While undoubtedly one of the most beautiful of all the colored gemstones, emeralds are also one of the most “included” of all gems. Emerald inclusions are not considered ‘flaws’ as they might be in diamonds, but are understood as part of the colored gemstone’s natural appearance and appeal. These inclusions are often referred to as “jardin,” the French word for garden, because of their garden-like or mossy appearance.
Eye clean emeralds do exist, but they are so rare as to be especially valuable, sometimes fetching as much as $50,000 per carat. On the other hand, a “significantly” treated emerald, one filled with epoxy resin and dyed, can be had for under $10 per carat.
The Gemological Institute of America classifies emeralds as a Type Three colored gemstone, meaning they are almost always included. As a result, the trade estimates that more than 95 percent of all emeralds have been subjected to some kind of treatment to improve their clarity. While some treatments are widely accepted in the trade, others are more controversial, and the degree to which these treatments are used will greatly affect the value of the colored gemstone.
Oil Treatment for Emeralds
By far the most common treatment for emeralds is oiling with cedar oil, a naturally viscous and colorless fluid from cedar trees. The refractive index of cedar oil is similar to that of emeralds, and when used to fill small fissures in the colored stone, cedar oil allows light to pass through in such a way as to improve the emerald’s overall clarity.
The typical oiling process begins by removing air and gasses from the cracks and fissures using a high pressure vacuum process. Next, the cedar oil is heated and applied under pressure to fill the small imperfections. The emerald is then cooled and the cedar oil returns to its viscous state, effectively filling the small imperfections in the colored gemstone. Finally, the oil treated emerald is cleaned and polished.
This traditional oiling process is stable and widely accepted, but it is not permanent, and eventually an oiled emerald will need to be re-oiled. Other colored oils have been developed that enhance the color of emeralds, but these are NOT generally accepted within the industry, and emeralds treated in this way are not nearly as coveted as emeralds that are simply treated with colorless cedar oil.
Other Emerald Treatments
Because cedar oil treatments are not permanent, other attempts have been made to find more permanent fillers for some heavily included emeralds. Prepolymers, polymers, epoxies, and artificial resins are sometimes used, with varying degrees of success and ethical responsibility. There are many types of epoxies used, and though used much less frequently than cedar oil, they are generally considered a less desirable treatment. When done properly, epoxy treatment can greatly improve the appearance and transparency of an emerald, but it can also be used to deceive the buyer.
Verifying the degree to which an emerald has been treated is a difficult task and requires both time and sophisticated equipment. Some emeralds may have been subjected to multiple treatments and can contain more than one kind of filler. In an effort to assure emerald buyers of the integrity of the colored gemstones they are interested in, the Gemological Institute of America offers Gemological Identification Reports.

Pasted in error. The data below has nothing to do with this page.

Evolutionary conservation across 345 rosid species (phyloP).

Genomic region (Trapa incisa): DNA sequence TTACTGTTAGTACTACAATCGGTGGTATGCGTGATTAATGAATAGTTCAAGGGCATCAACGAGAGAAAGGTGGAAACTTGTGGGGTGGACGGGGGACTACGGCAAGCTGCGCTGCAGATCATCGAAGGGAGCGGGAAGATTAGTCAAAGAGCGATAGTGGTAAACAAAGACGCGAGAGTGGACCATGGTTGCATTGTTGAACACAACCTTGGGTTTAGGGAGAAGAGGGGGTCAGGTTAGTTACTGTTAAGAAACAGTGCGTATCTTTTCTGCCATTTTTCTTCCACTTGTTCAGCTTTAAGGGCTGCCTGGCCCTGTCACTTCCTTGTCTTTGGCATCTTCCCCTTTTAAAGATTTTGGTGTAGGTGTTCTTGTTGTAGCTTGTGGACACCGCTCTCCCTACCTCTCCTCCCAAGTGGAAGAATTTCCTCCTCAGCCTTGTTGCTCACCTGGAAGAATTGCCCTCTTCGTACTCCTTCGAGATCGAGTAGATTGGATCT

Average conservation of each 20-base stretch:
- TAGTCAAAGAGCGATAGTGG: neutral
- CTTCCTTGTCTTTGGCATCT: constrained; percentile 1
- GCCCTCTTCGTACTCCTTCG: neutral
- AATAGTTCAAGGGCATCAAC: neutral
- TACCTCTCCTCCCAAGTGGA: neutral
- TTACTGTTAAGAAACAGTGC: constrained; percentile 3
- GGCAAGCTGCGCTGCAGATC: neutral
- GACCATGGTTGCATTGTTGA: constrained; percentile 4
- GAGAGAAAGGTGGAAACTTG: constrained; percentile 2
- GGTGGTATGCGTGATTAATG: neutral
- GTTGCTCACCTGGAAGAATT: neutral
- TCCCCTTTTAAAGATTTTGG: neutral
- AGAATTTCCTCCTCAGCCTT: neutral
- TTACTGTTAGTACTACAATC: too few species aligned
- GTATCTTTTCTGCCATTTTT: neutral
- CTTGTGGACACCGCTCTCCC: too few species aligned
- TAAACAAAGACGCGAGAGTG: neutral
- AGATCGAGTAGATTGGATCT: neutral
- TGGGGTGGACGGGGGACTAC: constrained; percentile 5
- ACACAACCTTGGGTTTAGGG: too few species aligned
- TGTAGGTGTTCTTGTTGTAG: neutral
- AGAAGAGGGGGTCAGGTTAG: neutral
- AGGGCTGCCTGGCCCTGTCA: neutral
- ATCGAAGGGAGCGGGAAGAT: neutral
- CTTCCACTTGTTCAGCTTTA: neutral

These reports assess the characteristics of the colored gemstone (weight, measurements, shape, etc.), but most importantly, they indicate any detectable treatments used on the emerald. Thought these reports are not a true “grading” report like the ones issued for diamonds, they do classify the amount of filling inside the colored gemstone according to a scale that ranges from “minor” (F1), to “moderate” (F2), to “significant” (F3).
An emerald graded F1, (minor), would exhibit filled fissures that would fit into the VVS2 to VS2 diamond clarity range—simply put, the amount of filler used in the emerald has not changed the clarity in a significant amount. An emerald graded F2, (moderate), would contain filled fissures that correspond to the SI1 to SI2 diamond clarity range, and an F3 (significant) emerald would have filled fissures that would correspond to below the I1 diamond clarity range.
Any emerald that carries a significantly high price tag should have a lab analysis done to confirm what, if any, treatments have been done. While having an emerald that is not very expensive analyzed by the GIA might not be worth the extra time and expense, any emerald that claims to be untreated, or is said to have “no oil or resin” or “minor oil or resin” treatments should be subjected to analysis in a laboratory.
Where to Sell Large Carat Emeralds
If you are looking to sell estate jewelry set with large carat (high quality) emeralds, contact Diamond Estate Jewelry Buyers today. We are widely recognized as the best place to sell emerald jewelry in the country. Our emerald buyers specialize in vintage & antique emerald rings, earrings, and necklaces, as well as emerald jewelry from Van Cleef & Arpels, Cartier, Tiffany & Co., Harry Winston, and other luxury brands.